Apple Inc has “deep concerns” about two of its Chinese-born former employees accused of stealing trade secrets from it will try to flee before the commencement of their trials. If their locations are not monitored, the company told a federal court on Monday.
Prosecutors at the hearing in the U.S. District Court for the Northern District of California asserted that Xiaolang Zhang and Jizhong Chen should continue to be monitored because they pose flight risks.
Federal prosecutors alleged Zhang was working on Apple’s secretive self-driving car program and stole files about the project before disclosing that he was going to work for a Chinese competitor. Zhang was arrested last year at the San Jose airport by Federal agents as he was about to board a flight for China.
According to the allegation of prosecutors, Chen took more than 2,000 files containing “manuals, schematics, diagrams, and photographs of computer screens showing pages in Apple’s secure databases” and he intended to share those files. Agents arrested him in January at a train station, when he was on his way to San Francisco International Airport for a trip to China.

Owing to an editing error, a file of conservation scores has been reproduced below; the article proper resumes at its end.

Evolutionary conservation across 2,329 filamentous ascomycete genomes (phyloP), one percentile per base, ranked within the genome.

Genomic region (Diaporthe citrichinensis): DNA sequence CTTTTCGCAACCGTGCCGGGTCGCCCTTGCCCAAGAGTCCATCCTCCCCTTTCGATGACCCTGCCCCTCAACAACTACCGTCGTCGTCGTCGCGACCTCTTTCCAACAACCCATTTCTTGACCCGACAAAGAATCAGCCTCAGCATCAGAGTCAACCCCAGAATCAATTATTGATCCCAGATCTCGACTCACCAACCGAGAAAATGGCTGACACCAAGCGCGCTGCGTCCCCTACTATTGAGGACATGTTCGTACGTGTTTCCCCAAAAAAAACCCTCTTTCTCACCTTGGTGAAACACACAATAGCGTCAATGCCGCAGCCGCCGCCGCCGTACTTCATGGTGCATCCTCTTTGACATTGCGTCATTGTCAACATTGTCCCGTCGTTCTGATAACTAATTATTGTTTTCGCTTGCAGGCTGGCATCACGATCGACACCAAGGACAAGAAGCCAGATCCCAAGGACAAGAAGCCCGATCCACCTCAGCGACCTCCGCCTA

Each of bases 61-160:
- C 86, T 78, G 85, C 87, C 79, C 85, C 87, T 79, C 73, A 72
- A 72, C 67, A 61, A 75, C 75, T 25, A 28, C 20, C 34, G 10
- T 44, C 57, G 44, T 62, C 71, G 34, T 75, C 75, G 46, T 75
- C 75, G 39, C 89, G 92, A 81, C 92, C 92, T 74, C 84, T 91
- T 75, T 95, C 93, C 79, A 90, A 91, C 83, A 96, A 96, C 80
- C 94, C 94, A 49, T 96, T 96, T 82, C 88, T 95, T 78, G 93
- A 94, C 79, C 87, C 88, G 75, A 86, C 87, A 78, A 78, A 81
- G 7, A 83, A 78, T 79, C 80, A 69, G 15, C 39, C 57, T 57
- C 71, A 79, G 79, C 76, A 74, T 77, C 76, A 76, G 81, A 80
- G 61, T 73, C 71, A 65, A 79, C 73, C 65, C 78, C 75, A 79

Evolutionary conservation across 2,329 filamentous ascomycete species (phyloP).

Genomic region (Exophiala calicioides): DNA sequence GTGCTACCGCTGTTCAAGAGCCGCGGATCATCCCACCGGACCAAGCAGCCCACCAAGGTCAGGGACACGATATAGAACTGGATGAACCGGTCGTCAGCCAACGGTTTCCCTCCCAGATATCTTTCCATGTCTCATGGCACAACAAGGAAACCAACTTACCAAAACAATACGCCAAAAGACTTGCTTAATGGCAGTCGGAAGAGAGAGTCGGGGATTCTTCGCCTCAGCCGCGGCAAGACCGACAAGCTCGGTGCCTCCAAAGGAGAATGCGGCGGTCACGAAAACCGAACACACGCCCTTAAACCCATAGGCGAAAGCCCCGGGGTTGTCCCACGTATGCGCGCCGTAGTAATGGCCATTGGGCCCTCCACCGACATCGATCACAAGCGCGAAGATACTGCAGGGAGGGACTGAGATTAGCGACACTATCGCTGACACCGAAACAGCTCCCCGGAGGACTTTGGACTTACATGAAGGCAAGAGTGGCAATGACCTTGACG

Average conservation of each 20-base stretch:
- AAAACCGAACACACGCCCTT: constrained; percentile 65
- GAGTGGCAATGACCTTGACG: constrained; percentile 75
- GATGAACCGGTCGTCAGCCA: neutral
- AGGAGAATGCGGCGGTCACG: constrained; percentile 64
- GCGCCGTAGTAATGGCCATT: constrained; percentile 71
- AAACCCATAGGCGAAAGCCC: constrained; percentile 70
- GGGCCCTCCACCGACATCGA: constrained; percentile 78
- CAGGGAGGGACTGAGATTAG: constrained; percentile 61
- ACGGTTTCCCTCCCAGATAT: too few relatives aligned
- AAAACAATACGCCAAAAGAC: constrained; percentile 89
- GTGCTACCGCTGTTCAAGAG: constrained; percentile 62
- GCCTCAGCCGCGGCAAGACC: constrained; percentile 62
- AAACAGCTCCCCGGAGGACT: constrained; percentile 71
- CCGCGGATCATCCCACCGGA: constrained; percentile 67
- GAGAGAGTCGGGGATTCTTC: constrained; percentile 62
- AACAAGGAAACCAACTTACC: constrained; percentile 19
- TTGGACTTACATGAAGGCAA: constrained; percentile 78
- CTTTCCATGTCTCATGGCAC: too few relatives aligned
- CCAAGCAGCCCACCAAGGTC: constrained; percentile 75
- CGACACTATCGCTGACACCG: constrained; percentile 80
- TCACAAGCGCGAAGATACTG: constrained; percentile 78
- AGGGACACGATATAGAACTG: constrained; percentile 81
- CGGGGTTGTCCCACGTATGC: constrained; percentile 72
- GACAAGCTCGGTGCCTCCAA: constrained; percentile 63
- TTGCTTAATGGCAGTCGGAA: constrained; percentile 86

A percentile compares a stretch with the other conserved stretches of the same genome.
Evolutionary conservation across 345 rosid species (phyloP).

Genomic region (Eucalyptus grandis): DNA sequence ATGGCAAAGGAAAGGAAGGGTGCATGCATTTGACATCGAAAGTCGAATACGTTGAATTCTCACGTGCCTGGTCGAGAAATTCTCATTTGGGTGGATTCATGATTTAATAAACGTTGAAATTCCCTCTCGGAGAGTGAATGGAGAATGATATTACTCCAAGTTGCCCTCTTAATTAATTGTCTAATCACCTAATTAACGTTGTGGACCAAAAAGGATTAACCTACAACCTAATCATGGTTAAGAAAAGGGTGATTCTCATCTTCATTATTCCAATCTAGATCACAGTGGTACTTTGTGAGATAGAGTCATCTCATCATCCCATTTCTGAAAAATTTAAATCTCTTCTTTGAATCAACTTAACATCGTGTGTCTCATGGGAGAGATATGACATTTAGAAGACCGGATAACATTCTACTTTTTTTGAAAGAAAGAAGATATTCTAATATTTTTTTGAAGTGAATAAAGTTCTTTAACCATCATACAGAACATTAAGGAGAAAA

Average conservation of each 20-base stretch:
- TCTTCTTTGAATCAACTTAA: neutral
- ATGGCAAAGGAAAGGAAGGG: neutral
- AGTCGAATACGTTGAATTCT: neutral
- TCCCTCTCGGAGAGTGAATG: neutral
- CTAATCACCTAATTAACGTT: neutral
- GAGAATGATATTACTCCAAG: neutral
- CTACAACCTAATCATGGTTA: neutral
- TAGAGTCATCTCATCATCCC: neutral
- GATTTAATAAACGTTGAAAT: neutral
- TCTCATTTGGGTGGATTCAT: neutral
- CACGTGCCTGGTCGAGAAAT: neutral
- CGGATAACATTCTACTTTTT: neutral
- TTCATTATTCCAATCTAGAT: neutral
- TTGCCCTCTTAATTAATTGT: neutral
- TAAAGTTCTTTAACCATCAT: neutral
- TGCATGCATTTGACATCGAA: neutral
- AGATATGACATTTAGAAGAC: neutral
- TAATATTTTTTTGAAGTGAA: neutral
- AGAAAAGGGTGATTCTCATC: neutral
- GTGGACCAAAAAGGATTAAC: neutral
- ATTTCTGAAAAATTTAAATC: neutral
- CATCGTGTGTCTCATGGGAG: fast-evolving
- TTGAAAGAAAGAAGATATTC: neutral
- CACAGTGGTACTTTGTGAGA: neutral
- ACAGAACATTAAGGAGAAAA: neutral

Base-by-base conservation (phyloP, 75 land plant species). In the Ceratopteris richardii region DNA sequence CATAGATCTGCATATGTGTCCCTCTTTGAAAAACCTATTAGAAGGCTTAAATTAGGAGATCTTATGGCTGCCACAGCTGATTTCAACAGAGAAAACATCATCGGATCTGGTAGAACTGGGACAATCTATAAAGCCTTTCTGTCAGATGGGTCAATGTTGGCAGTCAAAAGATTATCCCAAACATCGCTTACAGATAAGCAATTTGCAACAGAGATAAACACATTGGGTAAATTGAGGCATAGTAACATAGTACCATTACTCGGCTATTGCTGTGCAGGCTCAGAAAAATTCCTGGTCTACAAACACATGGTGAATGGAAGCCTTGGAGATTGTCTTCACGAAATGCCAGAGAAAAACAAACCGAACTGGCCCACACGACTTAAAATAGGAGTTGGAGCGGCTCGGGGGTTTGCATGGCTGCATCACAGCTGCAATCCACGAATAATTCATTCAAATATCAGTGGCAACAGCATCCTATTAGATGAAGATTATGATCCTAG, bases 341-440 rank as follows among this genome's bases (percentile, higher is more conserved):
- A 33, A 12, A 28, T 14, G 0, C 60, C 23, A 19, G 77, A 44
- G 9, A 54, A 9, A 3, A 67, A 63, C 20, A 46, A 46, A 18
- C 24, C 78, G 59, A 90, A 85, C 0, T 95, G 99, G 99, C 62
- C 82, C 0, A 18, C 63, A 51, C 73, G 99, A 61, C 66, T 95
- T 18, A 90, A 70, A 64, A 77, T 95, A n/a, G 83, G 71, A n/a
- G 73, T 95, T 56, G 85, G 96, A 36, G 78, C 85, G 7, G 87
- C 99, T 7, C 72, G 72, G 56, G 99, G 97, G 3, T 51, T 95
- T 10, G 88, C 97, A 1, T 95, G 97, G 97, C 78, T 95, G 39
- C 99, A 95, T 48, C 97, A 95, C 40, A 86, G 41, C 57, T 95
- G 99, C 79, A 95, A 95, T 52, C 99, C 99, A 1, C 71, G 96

Both of them pleaded not guilty for a charge including theft of trade secrets. Shortly after their arrests they were released on bail and have been monitored since then.
Daniel Olmos, the attorney representing the men, said on Monday that both had family reasons to visit China and have been following their pre-trial conditions so far.
Assistant U.S. Attorney, Marissa Harris, argued that it would be difficult if not impossible for federal officials to extract both of them for a trial. Three Apple employees sat in the courtroom to support prosecutors, including Anthony DeMario, a strategic adviser to Apple’s global security group and veteran of the U.S. Central Intelligence Agency.
Documents from Other Former Employers
Prosecutors allege that Chen is a flight risk because they found documents of several of his former employers including Raytheon Co. and General Electric Co. The documents were extracted from Chen’s second residence in Maryland, where his wife and son live. According to the court papers, which prosecutors presented, they have found a 2011 document from Raytheon that they later determined as “confidential,” the lowest level of sensitivity in the U.S. government system.
Prosecutors wrote, “This document contains information relating to Raytheon’s work on the Patriot Missile program and was not (and is not) permitted to be maintained outside of Department of Defense secured locations”.
The defense attorney, Olmos, said it was not a file, but a single paper document “sitting in a box somewhere” in Chen’s home. Trial dates have not been scheduled. A hearing is scheduled for February.
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